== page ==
Riding a record-setting month in February, construction activity again toppled economists’ expectations in March with gains of 0.5 percent.
The U.S. Commerce Department attributes most of the increase to strong office and shopping mall building activity that helped offset a slowdown in housing construction. This rise pushed total construction activity to a seasonally adjusted annual rate of $1.05 trillion, an all-time high.
The March advance – which many economists predicted would be a 0.3 percent gain – followed a similar 0.5 percent gain in February and a 0.4 percent rise in January. This is the 14th monthly record in a row, according to the U.S. Census Bureau.
Ken Simonson, chief economist for the Associated General Contractors of America, said construction activity would likely remain strong this year as long as interest rates continue rising at a gradual pace.
“I expect these results to continue for several more months, with both private and public nonresidential construction likely to strengthen further, offsetting a likely slackening of residential construction later in the year,” Simonson said.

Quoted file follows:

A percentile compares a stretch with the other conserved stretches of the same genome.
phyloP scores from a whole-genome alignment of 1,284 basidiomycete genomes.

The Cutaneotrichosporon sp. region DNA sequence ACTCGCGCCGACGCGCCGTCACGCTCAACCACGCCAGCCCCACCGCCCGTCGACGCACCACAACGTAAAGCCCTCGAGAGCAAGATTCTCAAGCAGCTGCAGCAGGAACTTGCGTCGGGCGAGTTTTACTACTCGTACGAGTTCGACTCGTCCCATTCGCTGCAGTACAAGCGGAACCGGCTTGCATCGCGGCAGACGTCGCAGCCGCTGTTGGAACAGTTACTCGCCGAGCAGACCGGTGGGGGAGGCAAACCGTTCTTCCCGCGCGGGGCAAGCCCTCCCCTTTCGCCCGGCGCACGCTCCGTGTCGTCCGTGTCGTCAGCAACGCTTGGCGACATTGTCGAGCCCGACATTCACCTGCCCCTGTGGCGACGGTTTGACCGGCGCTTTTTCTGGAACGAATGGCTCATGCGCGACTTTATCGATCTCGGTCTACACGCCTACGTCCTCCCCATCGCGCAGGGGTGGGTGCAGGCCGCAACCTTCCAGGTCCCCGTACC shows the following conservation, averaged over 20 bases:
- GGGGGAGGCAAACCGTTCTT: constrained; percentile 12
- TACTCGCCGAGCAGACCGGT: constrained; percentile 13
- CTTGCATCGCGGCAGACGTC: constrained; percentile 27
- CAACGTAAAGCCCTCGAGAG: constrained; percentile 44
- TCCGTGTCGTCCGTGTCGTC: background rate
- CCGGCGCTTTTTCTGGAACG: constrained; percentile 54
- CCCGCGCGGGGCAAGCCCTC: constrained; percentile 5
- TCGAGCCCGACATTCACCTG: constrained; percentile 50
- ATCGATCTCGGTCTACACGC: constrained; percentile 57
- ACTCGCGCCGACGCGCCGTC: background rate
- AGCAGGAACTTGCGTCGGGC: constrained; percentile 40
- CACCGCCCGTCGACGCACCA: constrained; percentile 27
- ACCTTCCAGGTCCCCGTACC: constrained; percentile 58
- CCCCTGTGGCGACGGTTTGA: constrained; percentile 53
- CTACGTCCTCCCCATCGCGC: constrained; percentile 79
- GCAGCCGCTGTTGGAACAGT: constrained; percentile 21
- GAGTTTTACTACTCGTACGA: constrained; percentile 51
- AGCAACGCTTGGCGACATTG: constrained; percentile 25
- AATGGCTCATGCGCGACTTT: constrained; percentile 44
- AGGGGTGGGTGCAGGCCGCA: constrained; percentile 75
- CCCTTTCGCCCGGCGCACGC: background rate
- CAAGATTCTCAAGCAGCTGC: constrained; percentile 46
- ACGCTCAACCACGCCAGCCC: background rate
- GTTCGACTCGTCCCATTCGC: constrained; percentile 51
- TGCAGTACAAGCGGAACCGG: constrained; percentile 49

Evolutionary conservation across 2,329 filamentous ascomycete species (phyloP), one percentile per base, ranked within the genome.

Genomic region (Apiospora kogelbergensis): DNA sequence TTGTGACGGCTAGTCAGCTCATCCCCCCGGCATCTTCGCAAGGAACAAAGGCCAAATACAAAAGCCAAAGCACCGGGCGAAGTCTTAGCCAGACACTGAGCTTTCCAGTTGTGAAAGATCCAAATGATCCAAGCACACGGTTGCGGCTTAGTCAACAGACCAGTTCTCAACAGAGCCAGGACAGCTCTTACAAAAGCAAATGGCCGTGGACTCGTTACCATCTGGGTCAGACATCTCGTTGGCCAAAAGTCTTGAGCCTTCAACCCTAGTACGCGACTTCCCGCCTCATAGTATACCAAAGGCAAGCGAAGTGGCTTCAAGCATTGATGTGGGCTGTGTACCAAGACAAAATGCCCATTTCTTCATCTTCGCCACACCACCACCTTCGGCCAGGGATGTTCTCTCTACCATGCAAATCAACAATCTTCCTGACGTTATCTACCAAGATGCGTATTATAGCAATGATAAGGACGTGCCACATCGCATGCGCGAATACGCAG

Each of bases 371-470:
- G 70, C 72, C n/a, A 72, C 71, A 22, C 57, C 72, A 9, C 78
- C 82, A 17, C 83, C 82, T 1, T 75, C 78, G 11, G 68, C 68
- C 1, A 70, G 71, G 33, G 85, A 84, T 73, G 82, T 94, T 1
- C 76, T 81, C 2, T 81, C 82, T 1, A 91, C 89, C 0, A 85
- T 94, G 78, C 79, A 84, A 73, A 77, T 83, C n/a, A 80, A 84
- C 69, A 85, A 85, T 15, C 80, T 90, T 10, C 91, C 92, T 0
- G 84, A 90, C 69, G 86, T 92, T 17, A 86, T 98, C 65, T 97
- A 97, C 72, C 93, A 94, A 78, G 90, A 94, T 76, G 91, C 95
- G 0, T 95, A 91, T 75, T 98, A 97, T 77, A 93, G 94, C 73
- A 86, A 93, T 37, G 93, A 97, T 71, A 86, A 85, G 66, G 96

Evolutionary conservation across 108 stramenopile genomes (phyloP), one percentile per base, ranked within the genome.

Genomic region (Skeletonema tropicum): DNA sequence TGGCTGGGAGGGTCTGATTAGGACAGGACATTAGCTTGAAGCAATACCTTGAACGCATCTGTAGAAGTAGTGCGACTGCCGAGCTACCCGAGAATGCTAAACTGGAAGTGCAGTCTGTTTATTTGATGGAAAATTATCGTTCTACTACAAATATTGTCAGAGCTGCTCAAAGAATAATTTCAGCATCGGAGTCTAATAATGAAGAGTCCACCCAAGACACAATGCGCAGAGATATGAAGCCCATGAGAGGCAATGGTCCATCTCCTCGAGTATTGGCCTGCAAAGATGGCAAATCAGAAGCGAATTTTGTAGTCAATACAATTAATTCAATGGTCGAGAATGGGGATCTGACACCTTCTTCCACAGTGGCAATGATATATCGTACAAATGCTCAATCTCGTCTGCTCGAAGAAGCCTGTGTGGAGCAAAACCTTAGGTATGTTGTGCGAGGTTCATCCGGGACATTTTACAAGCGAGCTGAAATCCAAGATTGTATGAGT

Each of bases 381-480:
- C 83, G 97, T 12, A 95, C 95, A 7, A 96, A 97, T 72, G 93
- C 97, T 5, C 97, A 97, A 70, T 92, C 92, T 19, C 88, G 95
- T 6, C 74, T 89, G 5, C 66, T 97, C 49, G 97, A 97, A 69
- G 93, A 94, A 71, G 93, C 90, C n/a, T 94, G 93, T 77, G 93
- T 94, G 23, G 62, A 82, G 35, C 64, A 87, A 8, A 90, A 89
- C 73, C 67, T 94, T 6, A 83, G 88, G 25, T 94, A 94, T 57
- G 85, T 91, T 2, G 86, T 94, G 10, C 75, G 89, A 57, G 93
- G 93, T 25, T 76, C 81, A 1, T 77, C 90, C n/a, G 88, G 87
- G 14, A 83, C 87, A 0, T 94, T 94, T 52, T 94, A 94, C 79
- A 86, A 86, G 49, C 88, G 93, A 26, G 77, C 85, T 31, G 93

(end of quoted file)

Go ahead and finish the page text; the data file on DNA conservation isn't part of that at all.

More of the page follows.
For the first quarter of 2005 as a whole, construction exceeded the first-quarter 2004 total by 9 percent. Furthermore, the gains were widespread. Private residential construction was up 13 percent over the year-ago quarter, private nonresidential was up 7 percent and public construction was 3 percent higher.
“There were some big winners in the first quarter,” Simonson said.
Manufacturing construction rose 31 percent and communication was up 26 percent, after years of falling activity. Lodging jumped 16 percent due to higher occupancy and room rates at hotels and higher attendance at business meetings and conventions.
The broad commercial category climbed 9 percent, led by a 19-percent rise in multi-retail construction such as “big-box” stores and shopping centers. Warehouse construction, which had lagged for years, rose 11 percent, reflecting a recent rise in inventories.
Also notable was multi-family construction, edging out single-family homes 16 percent to 14 percent.
Simonson said maintaining record growth depends on Congress’s actions concerning the long-debated highway bill. But other factors demand attention as well.
“My biggest concern is prices for construction materials, which are running 8 percent ahead of last year’s level,” he said.
In fact, a report from the Institute for Supply Management reveals prices continued to increase in April. Simonson said steel prices could flatten, but other materials – cement, gypsum wallboard and petroleum-based products – are likely to cost a lot more than they did last year.
Patrick Beeson can be contacted at firstname.lastname@example.org.